Three people sustained head injuries on Saturday afternoon near a lake west of Bismarck, North Dakota after a severe storm dropped hailstones as large as softballs. Serious injuries due to hail are rare in recent years — so much so that it's been 14 years since the last known fatality directly caused by hail in the United States.

The last person to die in the United States from a hailstone strike was Juan Oseguera, a teenager in Texas who sustained a fatal head wound in 2000 trying to move his truck out of the storm.

A hailstone slightly larger than a baseball — not an uncommon sight around the country during the spring and early summer months — can fall from a thunderstorm at more than 100 MPH according to NOAA, so it's a surprising fact that more people aren't injured or killed by hailstorms more often.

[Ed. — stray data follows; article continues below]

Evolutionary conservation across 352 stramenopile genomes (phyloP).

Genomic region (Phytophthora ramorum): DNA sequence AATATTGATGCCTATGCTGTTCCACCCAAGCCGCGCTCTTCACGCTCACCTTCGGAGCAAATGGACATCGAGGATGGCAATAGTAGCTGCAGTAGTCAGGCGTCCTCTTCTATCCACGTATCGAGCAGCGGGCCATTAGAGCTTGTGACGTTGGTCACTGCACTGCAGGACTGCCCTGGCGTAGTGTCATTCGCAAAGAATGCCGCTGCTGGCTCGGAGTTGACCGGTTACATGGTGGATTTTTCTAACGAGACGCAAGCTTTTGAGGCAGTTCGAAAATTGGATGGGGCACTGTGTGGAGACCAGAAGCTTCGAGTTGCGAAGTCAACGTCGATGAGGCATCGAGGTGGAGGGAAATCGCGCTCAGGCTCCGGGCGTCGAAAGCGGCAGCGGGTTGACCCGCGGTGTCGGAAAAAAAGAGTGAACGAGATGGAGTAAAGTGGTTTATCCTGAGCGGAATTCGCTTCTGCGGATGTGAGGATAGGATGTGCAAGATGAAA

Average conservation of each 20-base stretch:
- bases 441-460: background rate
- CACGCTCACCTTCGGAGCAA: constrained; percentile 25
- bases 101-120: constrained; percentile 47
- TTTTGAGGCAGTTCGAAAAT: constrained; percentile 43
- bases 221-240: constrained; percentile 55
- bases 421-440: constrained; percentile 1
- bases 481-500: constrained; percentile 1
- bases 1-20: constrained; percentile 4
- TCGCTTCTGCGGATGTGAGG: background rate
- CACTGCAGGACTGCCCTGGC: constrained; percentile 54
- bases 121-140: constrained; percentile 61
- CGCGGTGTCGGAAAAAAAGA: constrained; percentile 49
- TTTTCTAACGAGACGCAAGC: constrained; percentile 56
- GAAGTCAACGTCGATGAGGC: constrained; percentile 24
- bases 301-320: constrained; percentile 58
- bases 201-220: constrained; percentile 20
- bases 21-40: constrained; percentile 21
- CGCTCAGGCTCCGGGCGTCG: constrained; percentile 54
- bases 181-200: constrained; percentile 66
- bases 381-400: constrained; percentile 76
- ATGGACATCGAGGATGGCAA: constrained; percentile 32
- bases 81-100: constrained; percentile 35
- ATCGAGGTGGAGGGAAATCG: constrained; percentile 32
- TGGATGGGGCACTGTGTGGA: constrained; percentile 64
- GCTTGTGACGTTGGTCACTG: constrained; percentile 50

The reduction in hail injuries and fatalities is almost certainly a direct result of both better hailstorm detection methods and more ways to transmit severe thunderstorm warnings to the public. Up until the mid 2000s, the public had to rely on television, radio, or tornado sirens to warn them of impending severe weather. Warnings were available over the internet at the turn of the century but people had to actively search for them. Now when a warning is issued, countless apps and even the Wireless Emergency Alert System push them to people's smartphones the moment they're issued.

It's worth noting that more large hail is possible on Sunday across parts of the Midwest.

[Image via Google Maps]